Thank you all so much for your comments and well-wishes. I am making a good recovery. The food poisoning or stomach bug or whatever it was has finally left me alone, and yesterday I was even allowed out of bed for a while by my very protective husband. 🙂 Today I am feeling more like my old self, though I find I run out of steam very quickly. I guess we’ll be laying low here at Casa Bonny Glen for a while.
To address a few questions from the comments (and comments, by the way, are split between the Typepad and WordPress blogs because some readers still seem to be landing on the old site instead of the new one):
1) Yes, I am looking for a new doctor. Possibly a new hospital as well (though we like how close this one is to home, especially since I tend to have very fast labors). I’m sure I would fare better in the Labor & Delivery ward during a real delivery than I did under last week’s circumstances. The nurses there just weren’t geared to take care of sick people. (And as my night nurse said to me at discharge: “You were one sick lady!”)
I would probably have been better off in the ER for the hydration and potassium treatments, but they were just too scared to keep a woman who was having contractions.
2) No, I am not eating lots of bananas! I’m afraid bananas are the food I loathe above all others. Can’t abide even the merest hint of banana flavor in a smoothie or anything. But no fear. Knowing this, and having suffered from bad leg cramps during my very first pregnancy—which all the books said meant my potassium was low—I have ever since made an effort to get LOTS of potassium from other sources. Peaches, melon, spinach, oranges, orange juice, and lima beans, to name a few. Dried apricots are especially high in potassium, but I’m thinking it’s best to go easy on the dried fruit for a bit longer.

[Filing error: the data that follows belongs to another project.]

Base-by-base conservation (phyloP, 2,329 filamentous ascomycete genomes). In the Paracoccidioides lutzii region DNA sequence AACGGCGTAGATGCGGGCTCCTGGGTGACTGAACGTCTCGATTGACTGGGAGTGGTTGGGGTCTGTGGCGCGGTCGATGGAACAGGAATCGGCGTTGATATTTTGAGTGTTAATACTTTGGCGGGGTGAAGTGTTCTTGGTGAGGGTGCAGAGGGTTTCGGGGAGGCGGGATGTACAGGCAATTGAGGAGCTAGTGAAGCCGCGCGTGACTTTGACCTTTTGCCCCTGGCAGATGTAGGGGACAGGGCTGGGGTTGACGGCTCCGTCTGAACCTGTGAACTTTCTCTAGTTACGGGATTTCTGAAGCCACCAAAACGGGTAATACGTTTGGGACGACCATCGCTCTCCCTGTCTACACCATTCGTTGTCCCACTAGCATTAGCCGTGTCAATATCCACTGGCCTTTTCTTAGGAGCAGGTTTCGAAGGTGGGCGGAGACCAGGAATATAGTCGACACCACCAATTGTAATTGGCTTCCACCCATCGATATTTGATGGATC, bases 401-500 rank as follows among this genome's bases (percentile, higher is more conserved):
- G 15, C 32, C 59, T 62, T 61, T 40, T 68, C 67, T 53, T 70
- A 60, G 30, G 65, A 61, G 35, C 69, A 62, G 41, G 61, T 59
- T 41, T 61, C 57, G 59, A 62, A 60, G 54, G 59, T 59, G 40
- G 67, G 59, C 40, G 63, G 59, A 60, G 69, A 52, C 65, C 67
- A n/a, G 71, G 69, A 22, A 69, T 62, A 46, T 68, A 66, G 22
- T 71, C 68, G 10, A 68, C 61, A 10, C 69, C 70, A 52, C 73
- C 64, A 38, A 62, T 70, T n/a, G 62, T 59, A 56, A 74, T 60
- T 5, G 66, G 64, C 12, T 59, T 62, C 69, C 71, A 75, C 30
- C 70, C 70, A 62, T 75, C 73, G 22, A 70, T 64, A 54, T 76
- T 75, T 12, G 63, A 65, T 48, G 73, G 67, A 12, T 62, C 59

Also, I’m taking pre-natal vitamins, of course. I don’t think I headed into this illness with low potassium; I think its sudden onset and severity just depleted my reserves. Of everything. I also think, now that it’s over and I’ve had time to do some reading, that I am fortunate the whole thing didn’t turn out much, much worse. ::::shudder::::
Back in her chemo days, Jane used to sometimes get high doses of potassium. This was always a serious business: she had to be hooked up to a heart monitor during the hours-long i/v drip, and a doctor was required to be present in the room the entire time, watching the monitor. That last part was actually a very good thing for us: usually it was one of the young interns assigned to babysit the monitor, a twenty-something first-year doctor fresh out of med school. Scott and I were twenty-somethings ourselves, so we generally hit it off with these docs and wound up making friends with many of the people caring for our little girl. This helped so much as the months of treatment wore on: when your doctors feel that kind of personal attachment to you and your child, they really listen to you. They respect your judgment. You get better medical care that way.
This OB barely knew me—I had only had one appointment with him. My first choice of OB retired over the summer and sold his practice to this fellow.
Anyway, back to the heart monitor: I was a bit surprised nothing like that was mentioned during the four hours I was getting those potassium boluses. No one so much as brought a stethoscope into the room. They did use the Doppler thingie to listen to the baby’s heartbeat once or twice, but not during the potassium treatment. I can tell, now, how sick I was because I never asked about it. It is NOT like me to keep a question to myself. Looking back, I’m shocked at that part. But that’s the trouble with hospital stays, isn’t it? When you most need to advocate for yourself, you’re least likely to be able to do it.
At any rate, I’m glad it’s over. I’m glad we all had a four-day weekend to recuperate in.
A few sweet moments from that awful day:
On Thursday morning, while I was waiting for my OB to return my phone calls, Wonderboy climbed up next to me on the bed and said, “You sad, Mommy?” “Oh, no, sweetie,” I told him, “Mommy’s just sick. My tummy hurts.” He laid a gentle hand on my belly, his brow furrowed with concern.
“I go get you a band-aid?”
Melt, melt, melt.
Also, there is something indescribably sweet about using your husband’s cell phone to call home and seeing, when you dial the number, that the name that pops up onscreen is: Love.
Have I mentioned I’m glad to be home?
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